Credit scoring bias and inequality reproduction in home loans

A 2018 study from the Center for Investigative Reporting stated that African-Americans and Latinos were far more likely to be denied conventional mortgages than whites even when income, loan size, and other factors were taken into account.

The Reveal Study found that affordable mortgages issued in historically black neighborhoods to comply with the reinvestment act were going to white newcomers instead of longtime black residents. This accelerated a pattern of gentrification that forces out black residents (Glantz and Martinez, 2018).

It was discovered that Upper-income black people were even more likely to be denied loans, as compared to similarly situated whites, than lower-income black people were to their white counterparts. This underscored yet again that African-Americans cannot escape economic discrimination simply by becoming wealthier, especially when financial institutions persist in punishing them for living in majority-minority neighborhoods (The New York Times Editorial Board, 2018).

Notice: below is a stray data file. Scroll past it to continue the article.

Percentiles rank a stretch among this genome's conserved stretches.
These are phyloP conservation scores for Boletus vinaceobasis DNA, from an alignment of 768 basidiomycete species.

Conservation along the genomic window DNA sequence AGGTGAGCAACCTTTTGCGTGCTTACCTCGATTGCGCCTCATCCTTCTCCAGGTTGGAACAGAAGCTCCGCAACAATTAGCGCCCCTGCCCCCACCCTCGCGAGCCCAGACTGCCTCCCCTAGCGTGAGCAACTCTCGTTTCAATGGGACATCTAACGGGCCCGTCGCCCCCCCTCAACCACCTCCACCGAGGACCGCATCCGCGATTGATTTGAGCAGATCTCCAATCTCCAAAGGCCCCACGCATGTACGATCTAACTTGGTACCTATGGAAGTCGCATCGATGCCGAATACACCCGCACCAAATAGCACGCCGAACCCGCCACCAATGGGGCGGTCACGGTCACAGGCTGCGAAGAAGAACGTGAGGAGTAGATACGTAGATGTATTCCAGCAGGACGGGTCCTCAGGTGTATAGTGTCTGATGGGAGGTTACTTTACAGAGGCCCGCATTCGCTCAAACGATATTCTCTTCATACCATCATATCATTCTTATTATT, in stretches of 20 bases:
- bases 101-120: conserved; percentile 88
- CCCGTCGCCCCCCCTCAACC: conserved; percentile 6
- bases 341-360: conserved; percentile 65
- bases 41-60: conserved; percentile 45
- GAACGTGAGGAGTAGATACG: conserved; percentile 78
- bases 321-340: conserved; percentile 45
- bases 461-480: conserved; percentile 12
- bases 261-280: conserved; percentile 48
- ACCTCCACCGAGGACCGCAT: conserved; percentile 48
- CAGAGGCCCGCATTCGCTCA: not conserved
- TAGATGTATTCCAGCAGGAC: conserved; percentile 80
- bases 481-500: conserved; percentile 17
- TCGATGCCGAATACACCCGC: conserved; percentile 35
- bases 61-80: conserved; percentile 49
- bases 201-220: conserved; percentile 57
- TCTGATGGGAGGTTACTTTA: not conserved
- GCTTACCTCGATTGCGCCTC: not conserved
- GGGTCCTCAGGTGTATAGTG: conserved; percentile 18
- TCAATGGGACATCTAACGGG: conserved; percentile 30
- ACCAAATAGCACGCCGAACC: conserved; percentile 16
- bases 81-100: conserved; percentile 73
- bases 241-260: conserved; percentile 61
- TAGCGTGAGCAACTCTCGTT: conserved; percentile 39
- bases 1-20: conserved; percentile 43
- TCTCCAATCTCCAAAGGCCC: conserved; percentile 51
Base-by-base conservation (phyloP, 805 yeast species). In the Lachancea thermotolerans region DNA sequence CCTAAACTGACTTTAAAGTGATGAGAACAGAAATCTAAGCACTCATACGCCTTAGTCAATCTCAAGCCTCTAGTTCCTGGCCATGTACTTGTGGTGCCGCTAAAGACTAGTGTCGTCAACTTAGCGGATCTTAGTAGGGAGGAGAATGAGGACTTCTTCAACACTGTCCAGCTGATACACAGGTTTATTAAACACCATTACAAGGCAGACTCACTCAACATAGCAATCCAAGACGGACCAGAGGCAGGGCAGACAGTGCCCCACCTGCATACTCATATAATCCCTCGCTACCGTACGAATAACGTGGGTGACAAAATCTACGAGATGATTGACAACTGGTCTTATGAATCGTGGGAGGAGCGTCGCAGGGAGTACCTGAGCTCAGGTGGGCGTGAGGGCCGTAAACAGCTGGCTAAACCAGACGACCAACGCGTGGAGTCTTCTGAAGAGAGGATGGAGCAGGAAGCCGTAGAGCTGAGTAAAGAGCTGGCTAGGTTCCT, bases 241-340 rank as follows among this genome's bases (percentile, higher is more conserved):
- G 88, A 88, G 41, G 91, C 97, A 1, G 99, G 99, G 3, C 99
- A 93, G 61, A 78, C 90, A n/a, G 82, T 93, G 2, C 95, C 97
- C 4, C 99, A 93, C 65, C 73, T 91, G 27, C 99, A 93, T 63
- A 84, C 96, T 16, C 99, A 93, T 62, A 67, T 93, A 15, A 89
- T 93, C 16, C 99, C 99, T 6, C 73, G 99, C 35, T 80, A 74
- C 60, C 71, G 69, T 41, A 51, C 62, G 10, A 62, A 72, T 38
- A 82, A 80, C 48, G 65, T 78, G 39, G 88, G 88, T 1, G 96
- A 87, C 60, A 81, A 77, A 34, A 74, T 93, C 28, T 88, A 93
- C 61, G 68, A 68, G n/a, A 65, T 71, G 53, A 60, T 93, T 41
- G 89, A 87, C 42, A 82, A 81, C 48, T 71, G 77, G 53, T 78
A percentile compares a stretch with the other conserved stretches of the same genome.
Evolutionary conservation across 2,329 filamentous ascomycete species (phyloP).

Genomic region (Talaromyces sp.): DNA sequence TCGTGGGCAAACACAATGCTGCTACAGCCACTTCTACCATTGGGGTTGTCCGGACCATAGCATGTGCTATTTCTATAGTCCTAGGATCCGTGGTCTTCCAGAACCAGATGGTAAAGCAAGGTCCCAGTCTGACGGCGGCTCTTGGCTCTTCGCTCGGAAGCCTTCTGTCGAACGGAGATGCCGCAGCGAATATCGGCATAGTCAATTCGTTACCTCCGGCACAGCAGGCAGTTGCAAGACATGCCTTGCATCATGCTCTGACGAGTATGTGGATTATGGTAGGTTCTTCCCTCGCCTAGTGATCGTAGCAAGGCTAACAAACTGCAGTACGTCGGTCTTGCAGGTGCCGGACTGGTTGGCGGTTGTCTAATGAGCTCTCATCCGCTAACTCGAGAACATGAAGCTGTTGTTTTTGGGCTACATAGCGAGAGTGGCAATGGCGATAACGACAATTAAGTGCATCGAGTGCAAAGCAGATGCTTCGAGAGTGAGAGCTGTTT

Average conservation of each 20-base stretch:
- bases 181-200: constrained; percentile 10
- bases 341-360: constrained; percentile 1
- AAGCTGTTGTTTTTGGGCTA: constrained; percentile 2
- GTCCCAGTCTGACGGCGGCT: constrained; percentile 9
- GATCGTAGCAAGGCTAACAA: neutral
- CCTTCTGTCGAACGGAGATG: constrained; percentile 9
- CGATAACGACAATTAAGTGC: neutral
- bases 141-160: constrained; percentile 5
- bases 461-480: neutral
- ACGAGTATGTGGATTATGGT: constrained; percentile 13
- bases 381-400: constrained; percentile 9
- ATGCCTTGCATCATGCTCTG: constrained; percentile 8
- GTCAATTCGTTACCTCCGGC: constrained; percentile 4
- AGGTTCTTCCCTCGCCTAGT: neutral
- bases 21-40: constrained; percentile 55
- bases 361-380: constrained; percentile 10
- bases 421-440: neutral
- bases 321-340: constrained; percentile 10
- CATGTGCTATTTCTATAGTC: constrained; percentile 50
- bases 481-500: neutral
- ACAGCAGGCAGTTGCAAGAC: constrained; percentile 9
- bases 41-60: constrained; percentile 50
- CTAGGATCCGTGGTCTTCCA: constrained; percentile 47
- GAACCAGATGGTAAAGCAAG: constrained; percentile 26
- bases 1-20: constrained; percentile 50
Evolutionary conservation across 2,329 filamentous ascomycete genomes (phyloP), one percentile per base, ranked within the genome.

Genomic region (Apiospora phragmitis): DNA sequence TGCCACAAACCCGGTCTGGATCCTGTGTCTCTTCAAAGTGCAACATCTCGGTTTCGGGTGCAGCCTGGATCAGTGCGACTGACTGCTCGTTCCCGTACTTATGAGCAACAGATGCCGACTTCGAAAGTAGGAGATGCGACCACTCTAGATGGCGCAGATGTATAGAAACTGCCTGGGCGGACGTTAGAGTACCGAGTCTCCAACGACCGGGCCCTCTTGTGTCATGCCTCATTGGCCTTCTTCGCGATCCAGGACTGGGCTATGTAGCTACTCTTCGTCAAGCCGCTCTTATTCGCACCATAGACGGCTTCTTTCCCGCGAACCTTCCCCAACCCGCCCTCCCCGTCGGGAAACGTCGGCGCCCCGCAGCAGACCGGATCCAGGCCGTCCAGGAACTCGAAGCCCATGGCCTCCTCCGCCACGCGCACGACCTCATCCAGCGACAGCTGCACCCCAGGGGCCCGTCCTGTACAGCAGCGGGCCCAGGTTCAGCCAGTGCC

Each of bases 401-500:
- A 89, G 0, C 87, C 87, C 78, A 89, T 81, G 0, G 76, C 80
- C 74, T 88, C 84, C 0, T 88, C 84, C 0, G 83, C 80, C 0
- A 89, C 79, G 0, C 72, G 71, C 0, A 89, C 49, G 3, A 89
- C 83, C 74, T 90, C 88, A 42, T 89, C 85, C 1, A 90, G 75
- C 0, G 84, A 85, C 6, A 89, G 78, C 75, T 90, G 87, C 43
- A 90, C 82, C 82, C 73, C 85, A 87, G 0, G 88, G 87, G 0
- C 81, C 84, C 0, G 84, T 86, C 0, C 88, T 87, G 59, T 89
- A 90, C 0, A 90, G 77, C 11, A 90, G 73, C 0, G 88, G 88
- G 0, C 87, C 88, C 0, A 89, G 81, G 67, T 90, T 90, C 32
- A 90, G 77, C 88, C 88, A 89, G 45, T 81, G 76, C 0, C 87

By denying African-American families mortgage credit, the financial industry also denies them the opportunity to accumulate household wealth -part of the reason that white median family net worth is nearly 10 times that of black families. Beyond that, the decision to withhold credit from minority neighborhoods has turned too many of them into hollowed-out areas with high poverty, failing schools, lower property values and a markedly worse quality of life.

Banks often claim that they deny mortgages in minority communities based on credit scores but that claim is almost impossible to check, given that the credit scores are not publicly available. Beyond that, the credit scores used in the mortgage process work against minority applicants by not taking into account data on how reliably they pay rent, utility and cellphone bills (ibid).